Description: My objective for my home office was to have two workspaces. One with a computer on it, and another that I could turn around to use that would be free of clutter.

For the clutter free workspace, I wanted as big a table as possible, so I went with the large size Vika Hyttan with the Vika Fintorp legs which is assembled according Ikea's instructions (no hack, although you do have to drill holes for the legs for some reason).

For the computer workspace which would be against the wall I wanted for visual and functional reasons one that was wider and not quite as deep. Such a tabletop doesn't currently exist that would match the other one I chose.

Putting two small Vika Hyttan tables side by side wouldn't work since my computer would be in the middle of the table and the legs would be in the way.

So, I decided I wanted to combine two small table tops to make a workspace that would be the size I wanted.


To do this, I enlisted the help of my father who is much less inept with tools than I am. He also has a drill.

1) We put the two table tops upside down on the floor side by side.
2) We installed the leg first on the join as shown by marking where the holes should be with a pencil and then drilling the holes. We placed the leg the way we did in order to have as much support as possible in the middle of the joined area. You have to be very careful in this step to make sure that the tables are properly lined up.
3) We installed the brackets I bought from Home Depot the same way.
4) We double checked the tabletops were positioned together perfectly and then tightened all the screws.
5) We had a couple of cold brewskis and admired our work.

Because the table tops are so thick, in order for downward pressure to break the join it actually would need to pull them apart first which it's far too solid to do, particularly with the added support of the leg across join. Although I wouldn't dance a jig on the table it is perfectly solid and doesn't move around at all.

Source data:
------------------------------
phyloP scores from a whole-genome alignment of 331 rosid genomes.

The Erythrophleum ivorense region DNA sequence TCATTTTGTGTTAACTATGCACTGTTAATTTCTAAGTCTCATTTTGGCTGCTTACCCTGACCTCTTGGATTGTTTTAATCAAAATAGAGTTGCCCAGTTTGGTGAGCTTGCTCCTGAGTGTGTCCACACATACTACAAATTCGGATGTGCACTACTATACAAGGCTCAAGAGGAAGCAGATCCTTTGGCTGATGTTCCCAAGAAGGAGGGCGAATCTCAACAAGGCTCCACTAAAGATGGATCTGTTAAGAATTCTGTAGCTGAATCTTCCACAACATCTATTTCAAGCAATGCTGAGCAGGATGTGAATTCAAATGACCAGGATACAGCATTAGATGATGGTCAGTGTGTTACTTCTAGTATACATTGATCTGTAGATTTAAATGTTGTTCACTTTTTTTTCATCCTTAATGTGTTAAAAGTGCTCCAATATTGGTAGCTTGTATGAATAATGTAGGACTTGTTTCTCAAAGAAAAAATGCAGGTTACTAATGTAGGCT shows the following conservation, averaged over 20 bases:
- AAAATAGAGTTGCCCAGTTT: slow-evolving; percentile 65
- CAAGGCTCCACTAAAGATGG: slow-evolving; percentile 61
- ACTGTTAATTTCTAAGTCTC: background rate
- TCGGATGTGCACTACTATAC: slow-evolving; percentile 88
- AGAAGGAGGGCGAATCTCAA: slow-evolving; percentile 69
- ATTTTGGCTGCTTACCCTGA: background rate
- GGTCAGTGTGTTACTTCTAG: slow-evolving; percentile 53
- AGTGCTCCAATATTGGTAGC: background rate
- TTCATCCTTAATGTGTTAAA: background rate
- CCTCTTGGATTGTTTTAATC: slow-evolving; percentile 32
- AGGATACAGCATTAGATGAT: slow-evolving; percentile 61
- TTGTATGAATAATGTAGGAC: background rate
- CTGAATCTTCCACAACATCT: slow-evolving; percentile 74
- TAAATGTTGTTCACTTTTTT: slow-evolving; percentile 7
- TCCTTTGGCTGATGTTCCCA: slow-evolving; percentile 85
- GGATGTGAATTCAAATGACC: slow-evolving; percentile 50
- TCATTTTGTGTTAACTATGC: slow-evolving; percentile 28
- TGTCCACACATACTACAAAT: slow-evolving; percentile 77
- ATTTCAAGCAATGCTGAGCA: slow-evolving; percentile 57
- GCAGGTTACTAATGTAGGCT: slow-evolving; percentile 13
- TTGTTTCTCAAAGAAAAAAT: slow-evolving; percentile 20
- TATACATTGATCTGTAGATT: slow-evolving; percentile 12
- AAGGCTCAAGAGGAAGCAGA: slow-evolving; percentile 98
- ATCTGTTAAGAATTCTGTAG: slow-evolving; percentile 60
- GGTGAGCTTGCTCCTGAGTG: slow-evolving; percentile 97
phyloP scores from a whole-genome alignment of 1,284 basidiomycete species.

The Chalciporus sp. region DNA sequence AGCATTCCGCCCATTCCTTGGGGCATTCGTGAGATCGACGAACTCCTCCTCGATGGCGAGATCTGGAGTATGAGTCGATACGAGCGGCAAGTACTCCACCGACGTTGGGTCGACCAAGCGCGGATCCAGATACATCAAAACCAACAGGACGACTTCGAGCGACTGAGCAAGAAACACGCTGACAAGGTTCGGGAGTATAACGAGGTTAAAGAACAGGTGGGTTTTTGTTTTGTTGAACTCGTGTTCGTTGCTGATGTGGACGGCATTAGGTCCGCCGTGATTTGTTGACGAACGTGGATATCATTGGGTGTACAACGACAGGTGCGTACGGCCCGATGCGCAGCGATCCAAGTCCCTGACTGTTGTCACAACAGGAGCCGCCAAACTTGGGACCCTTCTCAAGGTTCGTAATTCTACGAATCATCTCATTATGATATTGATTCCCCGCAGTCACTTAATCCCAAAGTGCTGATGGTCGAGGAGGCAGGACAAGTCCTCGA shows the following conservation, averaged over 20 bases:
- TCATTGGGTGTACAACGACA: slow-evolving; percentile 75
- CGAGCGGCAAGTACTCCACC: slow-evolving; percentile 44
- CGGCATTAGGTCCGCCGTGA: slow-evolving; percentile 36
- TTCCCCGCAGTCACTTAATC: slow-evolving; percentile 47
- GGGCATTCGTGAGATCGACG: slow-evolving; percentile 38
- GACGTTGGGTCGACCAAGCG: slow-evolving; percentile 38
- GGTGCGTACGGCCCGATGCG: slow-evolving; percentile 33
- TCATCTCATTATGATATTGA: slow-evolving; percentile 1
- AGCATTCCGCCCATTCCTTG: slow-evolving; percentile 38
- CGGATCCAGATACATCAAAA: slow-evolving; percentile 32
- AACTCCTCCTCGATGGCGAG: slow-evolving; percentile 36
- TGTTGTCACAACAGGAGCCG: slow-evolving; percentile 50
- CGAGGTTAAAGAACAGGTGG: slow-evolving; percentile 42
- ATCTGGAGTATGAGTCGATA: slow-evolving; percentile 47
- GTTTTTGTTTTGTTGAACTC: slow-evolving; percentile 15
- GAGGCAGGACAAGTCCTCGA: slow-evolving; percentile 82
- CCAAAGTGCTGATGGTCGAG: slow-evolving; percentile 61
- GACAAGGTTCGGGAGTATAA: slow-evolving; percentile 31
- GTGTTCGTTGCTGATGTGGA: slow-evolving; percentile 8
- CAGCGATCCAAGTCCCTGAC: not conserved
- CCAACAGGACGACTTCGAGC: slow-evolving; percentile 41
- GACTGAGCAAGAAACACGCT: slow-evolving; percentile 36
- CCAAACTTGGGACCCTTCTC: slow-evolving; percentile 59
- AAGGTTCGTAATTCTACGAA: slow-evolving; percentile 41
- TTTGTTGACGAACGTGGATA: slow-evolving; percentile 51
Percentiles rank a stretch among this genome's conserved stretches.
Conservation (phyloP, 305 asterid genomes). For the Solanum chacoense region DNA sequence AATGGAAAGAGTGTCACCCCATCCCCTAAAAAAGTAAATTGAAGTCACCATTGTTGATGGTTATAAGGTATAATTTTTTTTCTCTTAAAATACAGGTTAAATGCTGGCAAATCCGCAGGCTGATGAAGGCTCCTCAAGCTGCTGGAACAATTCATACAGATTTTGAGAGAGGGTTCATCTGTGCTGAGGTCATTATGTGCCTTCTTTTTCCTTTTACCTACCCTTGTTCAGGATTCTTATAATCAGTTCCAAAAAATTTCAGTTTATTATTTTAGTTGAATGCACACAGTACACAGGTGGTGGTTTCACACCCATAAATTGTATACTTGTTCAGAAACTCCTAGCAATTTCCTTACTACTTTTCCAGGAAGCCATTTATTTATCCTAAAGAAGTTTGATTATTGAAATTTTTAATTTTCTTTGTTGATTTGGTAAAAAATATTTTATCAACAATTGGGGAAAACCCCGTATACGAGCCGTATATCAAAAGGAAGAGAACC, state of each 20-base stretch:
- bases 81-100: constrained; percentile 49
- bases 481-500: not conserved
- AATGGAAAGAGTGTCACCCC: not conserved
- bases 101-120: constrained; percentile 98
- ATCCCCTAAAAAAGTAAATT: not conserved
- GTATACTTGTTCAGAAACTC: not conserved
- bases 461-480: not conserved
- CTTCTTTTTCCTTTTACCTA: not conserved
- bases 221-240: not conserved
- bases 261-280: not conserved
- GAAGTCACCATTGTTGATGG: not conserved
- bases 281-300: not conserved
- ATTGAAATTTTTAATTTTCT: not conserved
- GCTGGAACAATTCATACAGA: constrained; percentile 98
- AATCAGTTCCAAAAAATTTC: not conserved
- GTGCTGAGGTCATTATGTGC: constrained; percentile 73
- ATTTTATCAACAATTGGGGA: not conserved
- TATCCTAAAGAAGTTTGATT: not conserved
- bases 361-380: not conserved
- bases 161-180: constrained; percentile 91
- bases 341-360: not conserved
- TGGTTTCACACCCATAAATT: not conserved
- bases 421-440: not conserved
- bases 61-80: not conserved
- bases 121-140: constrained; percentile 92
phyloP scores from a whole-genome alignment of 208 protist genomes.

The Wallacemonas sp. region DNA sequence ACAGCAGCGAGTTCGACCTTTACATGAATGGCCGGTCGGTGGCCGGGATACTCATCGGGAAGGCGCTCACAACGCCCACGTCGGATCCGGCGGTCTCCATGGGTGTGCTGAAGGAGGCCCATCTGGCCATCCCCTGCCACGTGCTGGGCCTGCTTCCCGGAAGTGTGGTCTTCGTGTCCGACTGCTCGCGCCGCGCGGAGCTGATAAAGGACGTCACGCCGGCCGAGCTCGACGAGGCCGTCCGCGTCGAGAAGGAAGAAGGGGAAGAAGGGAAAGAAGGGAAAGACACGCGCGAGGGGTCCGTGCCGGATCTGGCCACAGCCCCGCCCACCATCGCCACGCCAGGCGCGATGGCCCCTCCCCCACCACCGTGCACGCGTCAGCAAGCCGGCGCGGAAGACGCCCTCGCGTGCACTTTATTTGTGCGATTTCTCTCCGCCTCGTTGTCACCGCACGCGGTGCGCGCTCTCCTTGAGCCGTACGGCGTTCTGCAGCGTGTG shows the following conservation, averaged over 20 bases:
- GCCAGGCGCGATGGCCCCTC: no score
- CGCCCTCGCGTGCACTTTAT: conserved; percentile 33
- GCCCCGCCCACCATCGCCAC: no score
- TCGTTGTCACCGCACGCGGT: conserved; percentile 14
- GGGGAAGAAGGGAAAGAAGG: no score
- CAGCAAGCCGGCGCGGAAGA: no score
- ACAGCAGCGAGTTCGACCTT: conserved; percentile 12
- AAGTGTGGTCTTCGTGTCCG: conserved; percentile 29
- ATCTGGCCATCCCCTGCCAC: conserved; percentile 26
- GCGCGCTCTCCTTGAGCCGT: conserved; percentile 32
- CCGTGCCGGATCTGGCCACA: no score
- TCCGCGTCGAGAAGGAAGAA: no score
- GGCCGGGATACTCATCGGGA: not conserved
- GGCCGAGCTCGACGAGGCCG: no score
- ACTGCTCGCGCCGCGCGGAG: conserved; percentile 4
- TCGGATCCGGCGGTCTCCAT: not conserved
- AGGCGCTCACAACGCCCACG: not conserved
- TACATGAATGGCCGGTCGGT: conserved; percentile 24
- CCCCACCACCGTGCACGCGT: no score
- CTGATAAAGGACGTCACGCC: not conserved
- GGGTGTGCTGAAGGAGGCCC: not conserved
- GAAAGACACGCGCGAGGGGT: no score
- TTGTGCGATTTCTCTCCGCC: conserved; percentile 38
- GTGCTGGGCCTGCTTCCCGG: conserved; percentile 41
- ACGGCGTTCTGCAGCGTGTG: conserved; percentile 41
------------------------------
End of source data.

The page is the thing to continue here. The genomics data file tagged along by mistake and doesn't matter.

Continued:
I also think it looks great, and functionally it's amazing. Perhaps one day Ikea will release a wider/thinner version of the Vike Hyttan and render this hack obsolete, but for now this makes for a pretty cost effective, attractive, and functional office set up.

~ Tom, Toronto, Ontario

Saturday, September 25, 2010

Henrikdal does a wheelie


Materials: Henriskdal bar stool, castors, Bemz slipcover, saw, drill, screws, screw driver

Description: This is a short and sweet one. We liked the look, size and shape of the Henriksdal bar stool for the Bemz Inspiration Store but were finding it was impeding movement. Plus, its dimensions were not quite right. It sits by the swatch table but anyone in retail knows how often you have to get up and move around the room. To make life easier our Bemz DIY:er personalised it to better suit its function.

The legs were sawn off to achieve the right height, i.e., to fit snuggly under the table so that legs can be crossed comfortably yet still high enough that arms rest correctly when typing on a laptop.